These are actually Wren boys but in the same tradition of mumming Biddie boys traditionally came round at the feast of St. Bridget on February 1 bringing with them a Biddy or effigy of St. Bridget.

Her cross woven from rushes was thought to protect against fire.

There was an old proverb that predicted good weather until St. Patrick’s Day

Gach re lá breá ó mo lást amach


The Courthouse Plaza in January 2020

Listowel Courthouse

New seating in front of the courthouse

Arás an Phiarsaigh with new planting in the foreground

Listowel Public Library

New planting and seats outside the library


Another Kerry Winner in Dublin this Weekend


More Photos from my Book Launch

From Dunmanway, a friend from my schooldays, Elizabeth McCarthy

We three; with Geraldine O’Connor and Bridget O’Connor

Jerry and Annette

Hannah Mulvihill

Helen Lane McPhillips

The best neighbour and friend any one could have, Helen Moylan

Helena Halpin and  Sheila Horan

Jimmy Deenihan

Jimmy Hickey

Joan Kenny

Joe Murphy

John and Tina Kinsella


Definitely not Lyre

Remember this poor man cutting turf. I posted this photo last week and I didn’t know on what bog it was taken.  I got this response from Joe and Kay in Lyreacrompane.

Great photo Mary but not Lyreacrompane. Bord na Mona cut only machine turf in Lyreacrompane and also the horizontal style of sleán cutting was never used in Lyre.  The Lyre style is displayed by Kate Ahearn from California in this photo. Kate and her father Bob had discovered their roots in Lyreacrompane and while on a visit, a few years ago, joined our annual Dan Paddy Andy Bog Walk which always includes a chance to try out cutting turf in the old style.

Joe and Kay in Lyreacrompane


Slea Head

Photo credit; Graham Davies on This is Kerry


If today you are complaining about your job, take a look at this turfcutter. Bord na Mona employed men on a casual basis to harvest the turf. They were paid, not by the day or the hour, but by the amount of turf they cut. I don’t know if this man was in Lyreacrompane. I doubt he was as most of the photos seem to come from the bigger bogs in the midlands where there were villages of Nissan huts set up during the turf cutting season and the men (there were no women allowed) slept and ate in these huts and spend every waking hour turf cutting.

Men of the Travelling Community used to come to Lyreacrompane for the turf season and these men were a significant cohort of the Lyre workforce.

This photo, also from the great Bord na Mona Archives shows a mountain of turf in the Phoenix Park Dublin sometime during the war. Turf was exported to Britain, as there was as s shortage of coal due to the war.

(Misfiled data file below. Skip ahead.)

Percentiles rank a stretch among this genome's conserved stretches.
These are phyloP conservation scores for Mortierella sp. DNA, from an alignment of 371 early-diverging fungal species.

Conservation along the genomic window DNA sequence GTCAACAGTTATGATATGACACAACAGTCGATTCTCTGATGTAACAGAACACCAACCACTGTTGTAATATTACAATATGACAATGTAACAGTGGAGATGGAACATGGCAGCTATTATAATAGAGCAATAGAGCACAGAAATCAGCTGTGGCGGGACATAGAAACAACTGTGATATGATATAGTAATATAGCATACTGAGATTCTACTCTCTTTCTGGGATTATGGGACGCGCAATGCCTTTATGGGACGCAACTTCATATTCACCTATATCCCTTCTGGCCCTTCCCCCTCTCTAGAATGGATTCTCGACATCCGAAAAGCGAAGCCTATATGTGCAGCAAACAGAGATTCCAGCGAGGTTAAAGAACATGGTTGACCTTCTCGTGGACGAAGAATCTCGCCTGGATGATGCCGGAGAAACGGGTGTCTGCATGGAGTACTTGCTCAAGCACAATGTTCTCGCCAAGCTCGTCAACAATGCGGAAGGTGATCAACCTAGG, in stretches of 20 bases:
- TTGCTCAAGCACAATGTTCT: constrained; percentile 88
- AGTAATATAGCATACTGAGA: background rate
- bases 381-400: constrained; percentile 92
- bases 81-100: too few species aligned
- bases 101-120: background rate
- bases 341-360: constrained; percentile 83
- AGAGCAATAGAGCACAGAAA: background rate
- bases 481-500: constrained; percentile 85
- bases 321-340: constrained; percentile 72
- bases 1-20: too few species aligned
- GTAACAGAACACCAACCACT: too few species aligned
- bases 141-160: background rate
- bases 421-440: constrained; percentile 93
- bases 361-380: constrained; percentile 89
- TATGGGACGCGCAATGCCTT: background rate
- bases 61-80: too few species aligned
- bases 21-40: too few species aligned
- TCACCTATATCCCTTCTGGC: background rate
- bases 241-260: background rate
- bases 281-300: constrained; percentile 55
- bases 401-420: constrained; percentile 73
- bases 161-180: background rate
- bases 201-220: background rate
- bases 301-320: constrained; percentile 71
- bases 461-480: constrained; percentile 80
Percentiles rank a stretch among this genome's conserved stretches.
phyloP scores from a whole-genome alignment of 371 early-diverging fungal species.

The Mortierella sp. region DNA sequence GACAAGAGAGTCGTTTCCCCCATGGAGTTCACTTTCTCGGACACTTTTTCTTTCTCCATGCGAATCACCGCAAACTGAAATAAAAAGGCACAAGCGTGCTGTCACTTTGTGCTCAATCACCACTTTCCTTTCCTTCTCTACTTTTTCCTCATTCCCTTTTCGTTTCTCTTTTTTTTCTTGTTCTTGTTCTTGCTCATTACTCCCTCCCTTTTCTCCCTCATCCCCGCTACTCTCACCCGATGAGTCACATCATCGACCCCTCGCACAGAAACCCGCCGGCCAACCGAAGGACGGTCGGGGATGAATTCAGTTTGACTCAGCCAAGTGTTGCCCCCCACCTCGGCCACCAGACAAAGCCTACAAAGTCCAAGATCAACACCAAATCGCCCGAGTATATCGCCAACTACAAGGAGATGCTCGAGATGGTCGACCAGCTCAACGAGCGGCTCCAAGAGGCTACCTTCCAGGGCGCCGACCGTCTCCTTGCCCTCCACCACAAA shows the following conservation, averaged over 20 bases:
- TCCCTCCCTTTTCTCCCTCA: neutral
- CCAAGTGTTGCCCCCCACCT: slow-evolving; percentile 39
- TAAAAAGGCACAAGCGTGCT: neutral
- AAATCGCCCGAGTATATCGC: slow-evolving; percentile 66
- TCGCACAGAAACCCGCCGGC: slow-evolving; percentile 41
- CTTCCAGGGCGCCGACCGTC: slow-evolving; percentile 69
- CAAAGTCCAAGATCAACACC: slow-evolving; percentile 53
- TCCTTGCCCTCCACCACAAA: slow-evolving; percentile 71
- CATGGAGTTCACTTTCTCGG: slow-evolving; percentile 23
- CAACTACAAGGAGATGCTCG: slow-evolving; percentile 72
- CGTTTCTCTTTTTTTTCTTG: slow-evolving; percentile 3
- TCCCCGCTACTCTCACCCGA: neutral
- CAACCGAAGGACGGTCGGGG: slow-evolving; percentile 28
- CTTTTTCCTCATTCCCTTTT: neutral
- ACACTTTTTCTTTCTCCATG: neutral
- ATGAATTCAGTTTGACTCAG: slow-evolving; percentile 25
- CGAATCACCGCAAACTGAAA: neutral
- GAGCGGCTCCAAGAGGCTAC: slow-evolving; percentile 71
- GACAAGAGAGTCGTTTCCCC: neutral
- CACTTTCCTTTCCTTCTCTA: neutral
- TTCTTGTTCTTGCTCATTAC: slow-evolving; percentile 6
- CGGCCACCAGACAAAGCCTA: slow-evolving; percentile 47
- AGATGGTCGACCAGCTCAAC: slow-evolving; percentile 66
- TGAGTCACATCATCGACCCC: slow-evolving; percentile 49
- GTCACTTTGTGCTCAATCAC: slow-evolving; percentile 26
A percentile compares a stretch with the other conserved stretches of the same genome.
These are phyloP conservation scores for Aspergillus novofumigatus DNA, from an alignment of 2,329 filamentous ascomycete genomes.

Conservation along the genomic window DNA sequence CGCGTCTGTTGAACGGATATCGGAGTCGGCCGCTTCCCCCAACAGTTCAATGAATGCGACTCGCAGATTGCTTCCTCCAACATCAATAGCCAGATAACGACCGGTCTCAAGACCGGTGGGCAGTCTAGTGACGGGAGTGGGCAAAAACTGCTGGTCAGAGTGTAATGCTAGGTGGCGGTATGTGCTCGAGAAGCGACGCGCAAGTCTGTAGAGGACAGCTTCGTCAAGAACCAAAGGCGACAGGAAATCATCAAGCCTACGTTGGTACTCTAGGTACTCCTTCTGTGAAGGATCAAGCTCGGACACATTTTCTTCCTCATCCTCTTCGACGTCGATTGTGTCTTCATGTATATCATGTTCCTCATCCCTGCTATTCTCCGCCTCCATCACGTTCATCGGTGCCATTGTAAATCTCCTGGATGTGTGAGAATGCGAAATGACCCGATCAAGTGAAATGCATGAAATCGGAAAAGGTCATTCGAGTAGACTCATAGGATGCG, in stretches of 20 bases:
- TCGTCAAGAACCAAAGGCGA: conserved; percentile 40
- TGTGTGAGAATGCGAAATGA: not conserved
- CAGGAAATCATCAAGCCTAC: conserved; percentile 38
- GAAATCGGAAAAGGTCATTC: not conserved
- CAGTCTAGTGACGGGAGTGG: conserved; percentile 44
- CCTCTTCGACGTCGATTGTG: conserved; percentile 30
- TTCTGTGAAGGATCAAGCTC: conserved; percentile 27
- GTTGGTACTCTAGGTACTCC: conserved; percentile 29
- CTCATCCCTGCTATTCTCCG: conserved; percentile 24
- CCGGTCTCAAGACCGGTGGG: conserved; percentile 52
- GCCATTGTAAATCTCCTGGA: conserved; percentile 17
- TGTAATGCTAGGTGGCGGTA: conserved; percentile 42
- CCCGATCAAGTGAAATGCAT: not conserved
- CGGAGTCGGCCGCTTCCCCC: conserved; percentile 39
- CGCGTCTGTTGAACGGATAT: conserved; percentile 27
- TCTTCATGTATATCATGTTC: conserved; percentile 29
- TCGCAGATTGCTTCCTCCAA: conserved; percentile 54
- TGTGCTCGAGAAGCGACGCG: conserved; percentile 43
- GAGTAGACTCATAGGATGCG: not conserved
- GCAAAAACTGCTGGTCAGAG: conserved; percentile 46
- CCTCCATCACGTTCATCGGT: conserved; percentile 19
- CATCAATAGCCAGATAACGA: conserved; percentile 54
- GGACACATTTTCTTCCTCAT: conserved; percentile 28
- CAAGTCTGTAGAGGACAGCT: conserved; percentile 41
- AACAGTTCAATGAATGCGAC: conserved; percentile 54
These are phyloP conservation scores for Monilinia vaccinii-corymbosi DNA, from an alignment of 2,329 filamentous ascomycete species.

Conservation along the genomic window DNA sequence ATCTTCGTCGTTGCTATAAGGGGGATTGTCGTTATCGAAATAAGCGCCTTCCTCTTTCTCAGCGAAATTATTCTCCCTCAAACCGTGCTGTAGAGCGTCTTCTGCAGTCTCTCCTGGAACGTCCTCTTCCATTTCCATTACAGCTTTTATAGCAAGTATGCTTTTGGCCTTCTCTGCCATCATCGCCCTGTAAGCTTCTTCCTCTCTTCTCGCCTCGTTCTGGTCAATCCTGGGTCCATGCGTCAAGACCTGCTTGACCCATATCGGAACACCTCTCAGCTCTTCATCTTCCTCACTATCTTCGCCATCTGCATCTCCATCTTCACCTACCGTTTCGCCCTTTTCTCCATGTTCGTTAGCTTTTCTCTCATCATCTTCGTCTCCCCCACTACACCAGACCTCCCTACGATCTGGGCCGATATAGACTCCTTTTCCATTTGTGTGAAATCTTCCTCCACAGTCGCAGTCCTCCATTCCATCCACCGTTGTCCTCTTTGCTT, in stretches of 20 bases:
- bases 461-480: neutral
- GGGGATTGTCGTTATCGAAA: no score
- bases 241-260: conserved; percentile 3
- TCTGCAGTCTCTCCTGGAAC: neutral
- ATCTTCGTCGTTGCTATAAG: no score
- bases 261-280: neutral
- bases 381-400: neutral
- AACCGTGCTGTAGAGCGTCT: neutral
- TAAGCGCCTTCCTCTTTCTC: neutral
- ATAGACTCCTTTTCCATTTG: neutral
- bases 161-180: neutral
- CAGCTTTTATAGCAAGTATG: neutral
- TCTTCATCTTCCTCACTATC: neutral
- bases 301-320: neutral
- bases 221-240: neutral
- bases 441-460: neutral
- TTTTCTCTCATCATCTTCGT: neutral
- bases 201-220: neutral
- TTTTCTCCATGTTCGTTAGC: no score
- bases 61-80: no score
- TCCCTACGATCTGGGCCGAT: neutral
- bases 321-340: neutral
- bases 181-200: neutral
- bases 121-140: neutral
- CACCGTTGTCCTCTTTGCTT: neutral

Some sights from a traditional Irish summer.

Stacks on the bog

As part of the annual Stack Clan Gathering which took place at the weekend, the troop took a trip to the bog where Seamus Stack and his family introduced the visitors to the joys of a day in the bog. Ger Greaney took these photos.


Fleadh na Mumhan

This photo from Celtic Steps gives a good impression of the huge crowd that thronged Killarney’s streets at the weekend for the fabulous outdoor concerts that were part of Fleadh na Mumhan 2014.


Soccer Success

Photo; Gareth Maher

The Irish girls’ under 19 team caused a huge upset in the European Championship by beating a fancied English team. Listowel Emmett’s Savannah McCarthy scored one of Ireland’s two goals.  The very talented seventeen year old is one of the big stars of women’s football. Then to crown their victory against England they went on to beat Sweden last night. Savannagh scored one of Ireland’s two goals. Roll on the semi-final

Another less well known Kerry connection to the team was told to me by Mike Lynch

“the manager of the Irish Ladies’ Under 19 team, Dave Connell, went to Minard to learn Irish as a lad back in the 1970s.  He and his mates from the Cabra area enjoyed “The Gaeler” (as they called the Gaeltacht) a lot, particularly as Dublin were pretty good at Gaelic Football at the same time!”


Meanwhile in Muckross

On Muckross Traditional farms, the hay is saved in the old fashioned hay and is brought home to the barn on an old style hay float.


Old Post box

This old post box is at The Six Crosses


Lovely film of some of the highlights of Listowel Writers’ Week 2014